Recently I had a chance to give short introduction to scrum to few new-joiners who have never had a chance to experience it. I started from explaining that it is not a software development method but more like project management framework. I briefly described all those artifacts, roles and events scrum constitutes. Then I started talking about this whole agile idea as a foundation for successful scrum adoption: what it means to “be agile” or have “agile project”. There was a lot about communication, transparency, self-management and so on, but also (on a codebase level) about simple design, code quality, best engineering practices and software development principles, automation, testing, code reviews etc. It was all in context of delivering high quality, valuable software. Then I was asked a question:
Is this all really required by scrum?
Uhmmm, I could say both: yes and no. No, because it is not part of scrum “definition” by the book. This is theoretically up to you how you fill scrum internals. The only thing scrum says is that you should ship high quality, working software regularly, adapt to changing requirements when new iteration is coming and so on. This is hard and that’s why I’d say yes. To have a chance to be successful with scrum implementation (assuming your organization and client is ready and all the prerequisites are satisfied) you must start improving the way you work and start applying the practices above. Otherwise those demanding scrum requirements and unsatisfied rules will start to annoy you and you will start cutting them off. Eventually you’ll end up with your “custom scrum” having only stand-ups and few-weeks-long iterations where you just change the code. And that’s all. You will still be unable to deliver your work regularly, with high quality. You will still be missing the ability to adapt to new requirements quickly. You will still be seeing this giant spaghetti monster staring at you from your codebase on every change, preventing you from doing your job right.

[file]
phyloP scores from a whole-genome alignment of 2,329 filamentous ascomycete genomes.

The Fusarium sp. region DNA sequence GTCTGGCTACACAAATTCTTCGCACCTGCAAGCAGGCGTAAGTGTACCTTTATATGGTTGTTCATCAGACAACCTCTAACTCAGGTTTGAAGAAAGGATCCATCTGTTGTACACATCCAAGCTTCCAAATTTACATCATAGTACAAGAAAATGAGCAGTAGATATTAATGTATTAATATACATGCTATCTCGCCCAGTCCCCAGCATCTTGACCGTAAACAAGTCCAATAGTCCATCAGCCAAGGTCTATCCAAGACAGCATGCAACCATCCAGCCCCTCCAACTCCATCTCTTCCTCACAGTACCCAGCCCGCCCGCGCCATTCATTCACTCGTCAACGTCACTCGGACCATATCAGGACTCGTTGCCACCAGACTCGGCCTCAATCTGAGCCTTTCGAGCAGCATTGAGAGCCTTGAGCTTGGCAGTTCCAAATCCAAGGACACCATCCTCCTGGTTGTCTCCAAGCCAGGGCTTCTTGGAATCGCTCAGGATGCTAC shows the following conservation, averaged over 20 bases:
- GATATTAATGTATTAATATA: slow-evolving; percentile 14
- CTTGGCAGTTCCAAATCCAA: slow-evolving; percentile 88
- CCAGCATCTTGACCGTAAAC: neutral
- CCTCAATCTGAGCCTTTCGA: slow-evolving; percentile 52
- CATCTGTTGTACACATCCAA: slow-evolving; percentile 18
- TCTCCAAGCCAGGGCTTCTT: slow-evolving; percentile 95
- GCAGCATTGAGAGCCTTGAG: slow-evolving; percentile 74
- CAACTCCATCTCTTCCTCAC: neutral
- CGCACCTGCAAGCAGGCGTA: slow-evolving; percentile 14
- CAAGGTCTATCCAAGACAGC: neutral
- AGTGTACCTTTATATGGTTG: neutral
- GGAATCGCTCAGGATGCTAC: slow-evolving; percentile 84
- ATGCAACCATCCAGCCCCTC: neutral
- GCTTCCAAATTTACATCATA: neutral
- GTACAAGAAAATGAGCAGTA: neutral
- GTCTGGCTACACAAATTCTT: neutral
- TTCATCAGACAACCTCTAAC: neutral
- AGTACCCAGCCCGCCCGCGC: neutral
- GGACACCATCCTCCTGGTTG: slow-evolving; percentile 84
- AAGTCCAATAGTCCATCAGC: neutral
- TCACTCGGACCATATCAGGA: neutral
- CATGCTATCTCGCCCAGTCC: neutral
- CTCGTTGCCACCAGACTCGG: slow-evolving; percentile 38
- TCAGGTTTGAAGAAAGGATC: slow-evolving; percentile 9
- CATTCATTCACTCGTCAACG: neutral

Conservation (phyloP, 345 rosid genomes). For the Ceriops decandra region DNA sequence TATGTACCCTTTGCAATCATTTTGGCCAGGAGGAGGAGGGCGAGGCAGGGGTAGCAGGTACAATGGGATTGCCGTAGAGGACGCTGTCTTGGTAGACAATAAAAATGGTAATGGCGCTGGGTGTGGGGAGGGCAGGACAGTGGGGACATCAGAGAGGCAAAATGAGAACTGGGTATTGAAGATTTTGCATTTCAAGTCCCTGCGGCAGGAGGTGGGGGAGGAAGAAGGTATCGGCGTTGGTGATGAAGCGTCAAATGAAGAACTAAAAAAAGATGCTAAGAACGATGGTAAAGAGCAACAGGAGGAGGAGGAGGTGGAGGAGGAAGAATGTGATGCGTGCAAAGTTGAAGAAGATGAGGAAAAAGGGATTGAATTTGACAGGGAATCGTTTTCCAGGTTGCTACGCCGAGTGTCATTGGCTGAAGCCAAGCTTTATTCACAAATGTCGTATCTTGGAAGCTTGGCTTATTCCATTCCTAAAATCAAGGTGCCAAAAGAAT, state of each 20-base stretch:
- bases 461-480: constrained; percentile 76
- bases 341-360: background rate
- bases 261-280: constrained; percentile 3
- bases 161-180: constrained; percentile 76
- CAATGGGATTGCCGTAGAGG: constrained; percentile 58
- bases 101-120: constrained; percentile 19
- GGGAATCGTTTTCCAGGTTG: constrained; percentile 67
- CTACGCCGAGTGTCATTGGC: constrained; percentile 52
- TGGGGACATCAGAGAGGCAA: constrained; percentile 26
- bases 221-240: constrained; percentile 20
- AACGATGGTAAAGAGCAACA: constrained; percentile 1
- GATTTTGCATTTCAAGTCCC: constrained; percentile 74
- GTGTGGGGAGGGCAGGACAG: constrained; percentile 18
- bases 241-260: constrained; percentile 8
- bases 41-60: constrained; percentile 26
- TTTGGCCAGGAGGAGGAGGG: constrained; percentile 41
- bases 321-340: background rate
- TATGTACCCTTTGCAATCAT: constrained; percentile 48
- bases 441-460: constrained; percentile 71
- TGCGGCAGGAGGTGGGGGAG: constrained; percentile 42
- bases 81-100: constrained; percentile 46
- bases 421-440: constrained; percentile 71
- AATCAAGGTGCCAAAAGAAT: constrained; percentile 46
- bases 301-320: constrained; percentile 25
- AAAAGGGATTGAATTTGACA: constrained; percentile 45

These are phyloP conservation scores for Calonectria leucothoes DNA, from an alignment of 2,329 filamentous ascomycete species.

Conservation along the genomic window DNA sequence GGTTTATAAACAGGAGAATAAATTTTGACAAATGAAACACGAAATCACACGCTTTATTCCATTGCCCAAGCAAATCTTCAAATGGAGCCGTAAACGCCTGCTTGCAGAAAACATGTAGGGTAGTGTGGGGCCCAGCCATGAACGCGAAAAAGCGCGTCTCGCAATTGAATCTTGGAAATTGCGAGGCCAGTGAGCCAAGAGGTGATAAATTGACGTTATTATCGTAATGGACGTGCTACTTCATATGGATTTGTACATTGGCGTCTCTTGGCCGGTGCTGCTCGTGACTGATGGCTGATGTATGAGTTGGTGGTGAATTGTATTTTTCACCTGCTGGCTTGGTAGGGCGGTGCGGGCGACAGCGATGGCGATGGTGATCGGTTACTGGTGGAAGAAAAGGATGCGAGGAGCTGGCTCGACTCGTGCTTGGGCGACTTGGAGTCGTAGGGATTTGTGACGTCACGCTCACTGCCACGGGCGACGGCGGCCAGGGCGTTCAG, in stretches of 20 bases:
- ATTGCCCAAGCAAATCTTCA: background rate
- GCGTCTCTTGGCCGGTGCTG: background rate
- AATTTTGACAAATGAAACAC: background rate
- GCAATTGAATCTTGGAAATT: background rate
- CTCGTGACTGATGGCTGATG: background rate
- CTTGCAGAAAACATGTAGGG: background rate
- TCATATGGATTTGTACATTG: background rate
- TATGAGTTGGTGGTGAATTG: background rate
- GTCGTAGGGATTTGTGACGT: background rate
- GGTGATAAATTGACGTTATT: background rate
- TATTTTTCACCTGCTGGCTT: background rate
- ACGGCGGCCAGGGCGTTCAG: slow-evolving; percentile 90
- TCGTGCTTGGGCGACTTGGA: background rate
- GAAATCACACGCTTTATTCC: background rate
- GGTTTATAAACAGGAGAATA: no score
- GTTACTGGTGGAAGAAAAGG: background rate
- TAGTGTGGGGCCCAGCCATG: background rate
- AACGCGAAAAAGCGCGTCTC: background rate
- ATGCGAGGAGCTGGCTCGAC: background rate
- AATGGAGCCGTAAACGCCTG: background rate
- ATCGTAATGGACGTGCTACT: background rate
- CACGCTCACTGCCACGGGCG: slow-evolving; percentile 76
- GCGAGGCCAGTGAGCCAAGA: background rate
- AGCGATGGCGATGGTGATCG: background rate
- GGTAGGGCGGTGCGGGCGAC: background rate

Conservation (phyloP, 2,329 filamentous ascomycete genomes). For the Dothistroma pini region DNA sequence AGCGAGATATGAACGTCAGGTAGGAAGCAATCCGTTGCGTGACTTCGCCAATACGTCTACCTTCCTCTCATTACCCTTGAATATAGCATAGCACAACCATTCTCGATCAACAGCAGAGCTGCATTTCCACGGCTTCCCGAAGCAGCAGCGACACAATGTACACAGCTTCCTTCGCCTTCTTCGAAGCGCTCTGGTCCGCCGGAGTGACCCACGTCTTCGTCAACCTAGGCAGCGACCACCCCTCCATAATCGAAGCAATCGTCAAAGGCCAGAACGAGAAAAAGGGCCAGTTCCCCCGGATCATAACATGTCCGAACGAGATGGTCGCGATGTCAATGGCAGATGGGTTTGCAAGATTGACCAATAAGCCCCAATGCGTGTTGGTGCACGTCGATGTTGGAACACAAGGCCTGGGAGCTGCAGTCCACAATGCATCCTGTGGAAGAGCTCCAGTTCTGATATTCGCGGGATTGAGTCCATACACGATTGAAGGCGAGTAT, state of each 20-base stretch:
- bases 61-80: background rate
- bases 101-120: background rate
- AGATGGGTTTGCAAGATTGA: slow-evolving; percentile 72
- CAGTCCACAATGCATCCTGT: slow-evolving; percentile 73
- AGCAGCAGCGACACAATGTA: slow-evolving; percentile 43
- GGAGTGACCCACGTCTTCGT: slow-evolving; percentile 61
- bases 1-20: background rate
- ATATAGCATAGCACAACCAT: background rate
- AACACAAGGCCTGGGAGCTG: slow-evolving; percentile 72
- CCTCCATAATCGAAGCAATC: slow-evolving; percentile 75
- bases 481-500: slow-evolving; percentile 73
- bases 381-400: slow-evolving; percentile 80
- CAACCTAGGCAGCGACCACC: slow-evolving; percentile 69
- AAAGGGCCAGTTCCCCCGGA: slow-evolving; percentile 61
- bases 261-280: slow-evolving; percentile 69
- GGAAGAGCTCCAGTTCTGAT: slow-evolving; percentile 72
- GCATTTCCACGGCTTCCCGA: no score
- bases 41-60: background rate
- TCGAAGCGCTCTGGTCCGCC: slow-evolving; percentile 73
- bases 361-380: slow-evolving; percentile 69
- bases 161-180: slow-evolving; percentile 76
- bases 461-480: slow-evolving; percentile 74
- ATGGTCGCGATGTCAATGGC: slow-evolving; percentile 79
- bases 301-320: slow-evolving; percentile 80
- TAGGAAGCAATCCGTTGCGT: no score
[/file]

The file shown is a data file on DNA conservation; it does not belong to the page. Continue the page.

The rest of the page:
For me all the roles, events and artifacts scrum introduces are only to help you manage the project not develop code. It is good to know them, and master them, but they don’t replace solid engineering practices in any way. If you happen to know project that advertises itself as “using scrum”, ask its members about continuous build, tests, design, release process they have. I know many projects like this which just use “scrum” as a catchy marketing flag only. They are not able to deliver their work with high quality, they struggle with heavy processes, every requirements change takes ages to implement etc. But hey - they “use scrum”: they have stand-ups, iterations and so on. The sad news is it doesn’t help. Those who are agile (it maybe scrum incarnation of agility) don’t have to wave this “scrum” flag. They just deliver excellent results with excellent way because they can, they focus on that and on improving the way they work.
So to sum up, scrum adoption is not about daily stand-ups and other things you can learn from Scrum Guide etc. They are important but they are only “nice-to-have” tools in your toolbox. They will not work for you if used with no high skills, good habits and engineering practices and principles applied. What’s more, you can hurt yourself, screw up the project and end up with well-known:
Scrum is a crap. Maybe it works for others, but it doesn’t work for us. Our project is very specific.
Remember that (following Scrum Guide):
Scrum is lightweight, simple to understand and extremely difficult to master.
This is because to satisfy its requirements and have this machinery running smooth in right direction you must have high quality internals inside. You need to take care of them, fine-tune and improve them every time. And it is not coincidence that you skills and your attitude to crafting excellent software the right way are significant part of those internals.